MCR toolkit: A GPU-based toolkit for multi-channel reconstruction of preclinical and clinical x-ray CT data.

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The advancement of x-ray CT into the domains of photon counting spectral imaging and dynamic cardiac and perfusion imaging has created many new challenges and opportunities for clinicians and researchers. To address challenges such as dose constraints and scanning times while capitalizing on opportunities such as multi-contrast imaging and low-dose coronary angiography, these multi-channel imaging applications require a new generation of CT reconstruction tools. These new tools should exploit the relationships between imaging channels during reconstruction to set new image quality standards while serving as a platform for direct translation between the preclinical and clinical domains.


We outline and demonstrate a new Multi-Channel Reconstruction (MCR) Toolkit for GPU-based analytical and iterative reconstruction of preclinical and clinical multi-energy and dynamic x-ray CT data. To promote open science, open-source distribution of the Toolkit will coincide with the release of this publication (GPL v3;


The MCR Toolkit source code is implemented in C/C++ and NVIDIA's CUDA GPU programming interface, with scripting support from MATLAB and Python. The Toolkit implements matched, separable footprint CT reconstruction operators for projection and backprojection in two geometries: planar, cone-beam CT (CBCT) and 3rd generation, cylindrical multi-detector row CT (MDCT). Analytical reconstruction is performed using filtered backprojection (FBP) for circular CBCT, weighted FBP (WFBP) for helical CBCT, and cone-parallel projection rebinning followed by WFBP for MDCT. Arbitrary combinations of energy and temporal channels are iteratively reconstructed under a generalized multi-channel signal model for joint reconstruction. We solve this generalized model algebraically using the split Bregman optimization method and the BiCGSTAB(l) linear solver interchangeably for both CBCT and MDCT data. Rank-sparse kernel regression (RSKR) and patch-based singular value thresholding (pSVT) are used to regularize the energy and time dimensions, respectively. Under a Gaussian noise model, regularization parameters are estimated automatically from the input data, dramatically reducing algorithm complexity for end users. Multi-GPU parallelization of the reconstruction operators is supported to manage reconstruction times.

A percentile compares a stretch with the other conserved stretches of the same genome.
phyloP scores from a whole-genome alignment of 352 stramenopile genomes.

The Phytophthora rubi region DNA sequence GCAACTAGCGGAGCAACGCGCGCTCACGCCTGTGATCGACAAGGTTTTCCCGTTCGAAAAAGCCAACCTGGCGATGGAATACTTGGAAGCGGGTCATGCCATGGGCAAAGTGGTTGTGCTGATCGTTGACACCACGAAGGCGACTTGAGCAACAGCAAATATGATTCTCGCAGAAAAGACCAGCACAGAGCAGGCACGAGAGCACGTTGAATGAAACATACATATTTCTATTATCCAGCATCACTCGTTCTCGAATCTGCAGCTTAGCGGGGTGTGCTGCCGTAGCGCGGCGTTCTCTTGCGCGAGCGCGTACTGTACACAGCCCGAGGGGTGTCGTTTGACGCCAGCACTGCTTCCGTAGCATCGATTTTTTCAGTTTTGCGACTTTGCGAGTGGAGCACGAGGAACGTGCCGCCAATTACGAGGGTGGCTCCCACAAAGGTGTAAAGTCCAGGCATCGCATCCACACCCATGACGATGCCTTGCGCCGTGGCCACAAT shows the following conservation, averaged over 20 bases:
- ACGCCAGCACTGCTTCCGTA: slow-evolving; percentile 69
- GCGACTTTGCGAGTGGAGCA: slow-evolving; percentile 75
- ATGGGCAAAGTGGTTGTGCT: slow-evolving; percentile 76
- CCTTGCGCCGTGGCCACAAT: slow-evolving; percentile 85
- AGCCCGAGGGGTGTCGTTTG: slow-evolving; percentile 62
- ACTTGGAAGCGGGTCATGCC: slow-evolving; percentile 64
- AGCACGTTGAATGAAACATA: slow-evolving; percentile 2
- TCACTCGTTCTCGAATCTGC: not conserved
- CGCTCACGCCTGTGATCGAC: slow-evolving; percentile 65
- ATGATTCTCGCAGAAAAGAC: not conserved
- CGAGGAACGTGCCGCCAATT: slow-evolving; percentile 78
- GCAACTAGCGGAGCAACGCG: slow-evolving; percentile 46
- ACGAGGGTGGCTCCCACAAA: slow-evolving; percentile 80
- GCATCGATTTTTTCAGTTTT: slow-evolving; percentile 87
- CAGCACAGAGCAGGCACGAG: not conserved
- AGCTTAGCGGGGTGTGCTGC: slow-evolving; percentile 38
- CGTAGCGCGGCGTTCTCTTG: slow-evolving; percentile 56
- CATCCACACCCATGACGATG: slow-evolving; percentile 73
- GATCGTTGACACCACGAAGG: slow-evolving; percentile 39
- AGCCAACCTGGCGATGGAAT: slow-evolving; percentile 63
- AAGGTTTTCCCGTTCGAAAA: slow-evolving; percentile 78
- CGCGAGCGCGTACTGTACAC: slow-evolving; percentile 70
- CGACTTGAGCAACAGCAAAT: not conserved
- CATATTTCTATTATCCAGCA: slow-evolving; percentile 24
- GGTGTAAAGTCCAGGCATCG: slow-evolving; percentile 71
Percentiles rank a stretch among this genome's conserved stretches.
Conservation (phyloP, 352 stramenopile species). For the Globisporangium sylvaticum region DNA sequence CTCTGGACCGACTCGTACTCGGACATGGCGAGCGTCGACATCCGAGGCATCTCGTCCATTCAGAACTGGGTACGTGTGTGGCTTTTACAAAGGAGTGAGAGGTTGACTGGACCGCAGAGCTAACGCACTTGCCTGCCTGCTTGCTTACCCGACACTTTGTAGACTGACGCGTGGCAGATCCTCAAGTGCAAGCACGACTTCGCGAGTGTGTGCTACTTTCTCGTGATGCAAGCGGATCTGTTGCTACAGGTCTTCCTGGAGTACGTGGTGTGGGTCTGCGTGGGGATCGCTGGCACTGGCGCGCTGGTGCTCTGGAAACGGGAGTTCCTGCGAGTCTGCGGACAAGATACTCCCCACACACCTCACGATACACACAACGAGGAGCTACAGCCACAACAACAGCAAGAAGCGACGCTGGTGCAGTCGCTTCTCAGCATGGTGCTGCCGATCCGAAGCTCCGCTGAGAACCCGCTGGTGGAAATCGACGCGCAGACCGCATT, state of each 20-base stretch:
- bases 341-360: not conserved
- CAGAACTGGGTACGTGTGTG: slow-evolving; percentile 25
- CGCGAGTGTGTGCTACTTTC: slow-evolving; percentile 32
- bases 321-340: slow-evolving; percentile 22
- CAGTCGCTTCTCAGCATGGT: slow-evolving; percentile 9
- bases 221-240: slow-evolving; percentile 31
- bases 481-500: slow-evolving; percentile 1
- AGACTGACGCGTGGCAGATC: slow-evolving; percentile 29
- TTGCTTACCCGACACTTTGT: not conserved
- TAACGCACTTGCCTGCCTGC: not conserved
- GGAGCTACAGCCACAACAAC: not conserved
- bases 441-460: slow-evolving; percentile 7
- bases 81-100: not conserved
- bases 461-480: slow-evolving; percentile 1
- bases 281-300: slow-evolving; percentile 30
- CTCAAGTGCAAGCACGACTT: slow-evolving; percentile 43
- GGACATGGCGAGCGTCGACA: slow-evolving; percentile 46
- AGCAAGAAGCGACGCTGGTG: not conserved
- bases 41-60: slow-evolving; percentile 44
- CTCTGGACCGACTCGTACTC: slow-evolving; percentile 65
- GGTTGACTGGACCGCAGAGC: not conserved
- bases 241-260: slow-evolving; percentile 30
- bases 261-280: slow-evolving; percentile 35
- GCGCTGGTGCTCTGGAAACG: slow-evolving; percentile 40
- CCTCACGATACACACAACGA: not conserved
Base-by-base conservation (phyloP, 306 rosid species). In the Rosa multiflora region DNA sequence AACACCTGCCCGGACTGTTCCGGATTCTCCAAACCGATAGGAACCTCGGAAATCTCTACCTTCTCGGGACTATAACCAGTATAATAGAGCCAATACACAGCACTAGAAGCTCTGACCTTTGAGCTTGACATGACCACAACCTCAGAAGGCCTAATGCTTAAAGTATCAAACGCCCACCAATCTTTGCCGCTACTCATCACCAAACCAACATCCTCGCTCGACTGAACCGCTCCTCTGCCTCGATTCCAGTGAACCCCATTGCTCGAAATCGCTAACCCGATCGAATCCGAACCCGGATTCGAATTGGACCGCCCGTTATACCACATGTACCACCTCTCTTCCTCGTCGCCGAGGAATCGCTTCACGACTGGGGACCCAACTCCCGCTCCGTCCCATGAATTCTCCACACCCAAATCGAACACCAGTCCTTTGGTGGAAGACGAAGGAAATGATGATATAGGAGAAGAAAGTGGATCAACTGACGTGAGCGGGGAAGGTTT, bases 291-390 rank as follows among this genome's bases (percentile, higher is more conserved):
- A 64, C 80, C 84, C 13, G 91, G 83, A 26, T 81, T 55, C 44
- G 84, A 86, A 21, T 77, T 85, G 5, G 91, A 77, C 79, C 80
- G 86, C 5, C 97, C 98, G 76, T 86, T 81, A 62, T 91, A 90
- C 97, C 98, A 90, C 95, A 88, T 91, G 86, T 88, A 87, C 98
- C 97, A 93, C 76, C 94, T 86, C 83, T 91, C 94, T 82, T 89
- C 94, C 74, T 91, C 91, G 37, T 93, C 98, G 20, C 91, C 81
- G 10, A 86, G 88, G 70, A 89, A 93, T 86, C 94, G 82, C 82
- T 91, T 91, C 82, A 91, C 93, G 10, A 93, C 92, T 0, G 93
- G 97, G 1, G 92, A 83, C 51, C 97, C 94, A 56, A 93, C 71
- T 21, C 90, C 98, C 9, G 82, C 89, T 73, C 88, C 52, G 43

Denoising with RSKR and pSVT and post-reconstruction material decomposition are illustrated with preclinical and clinical cardiac photon-counting (PC)CT data. A digital MOBY mouse phantom with cardiac motion is used to illustrate single energy (SE), multi-energy (ME), time resolved (TR), and combined multi-energy and time-resolved (METR) helical, CBCT reconstruction. A fixed set of projection data is used across all reconstruction cases to demonstrate the Toolkit's robustness to increasing data dimensionality. Identical reconstruction code is applied to in vivo cardiac PCCT data acquired in a mouse model of atherosclerosis (METR). Clinical cardiac CT reconstruction is illustrated using the XCAT phantom and the DukeSim CT simulator, while dual-source, dual-energy CT reconstruction is illustrated for data acquired with a Siemens Flash scanner. Benchmarking results with NVIDIA RTX 8000 GPU hardware demonstrate 61%-99% efficiency in scaling computation from one to four GPUs for these reconstruction problems.


The MCR Toolkit provides a robust solution for temporal and spectral x-ray CT reconstruction problems and was built from the ground up to facilitate translation of CT research and development between preclinical and clinical applications.





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Clark, Darin P, and Cristian T Badea (2023). MCR toolkit: A GPU-based toolkit for multi-channel reconstruction of preclinical and clinical x-ray CT data. Medical physics. 10.1002/mp.16532 Retrieved from

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Darin Clark

Assistant Professor in Radiology

Cristian Tudorel Badea

Professor in Radiology

  • Our lab's research focus lies primarily in developing novel quantitative imaging systems, reconstruction algorithms and analysis methods.  My major expertise is in preclinical CT.
  • Currently, we are particularly interested in developing novel strategies for spectral CT imaging using nanoparticle-based contrast agents for theranostics (i.e. therapy and diagnostics).
  • We are also engaged in developing new approaches for multidimensional CT image reconstruction suitable to address difficult undersampling cases in cardiac and spectral CT (dual energy and photon counting) using compressed sensing and/or deep learning.

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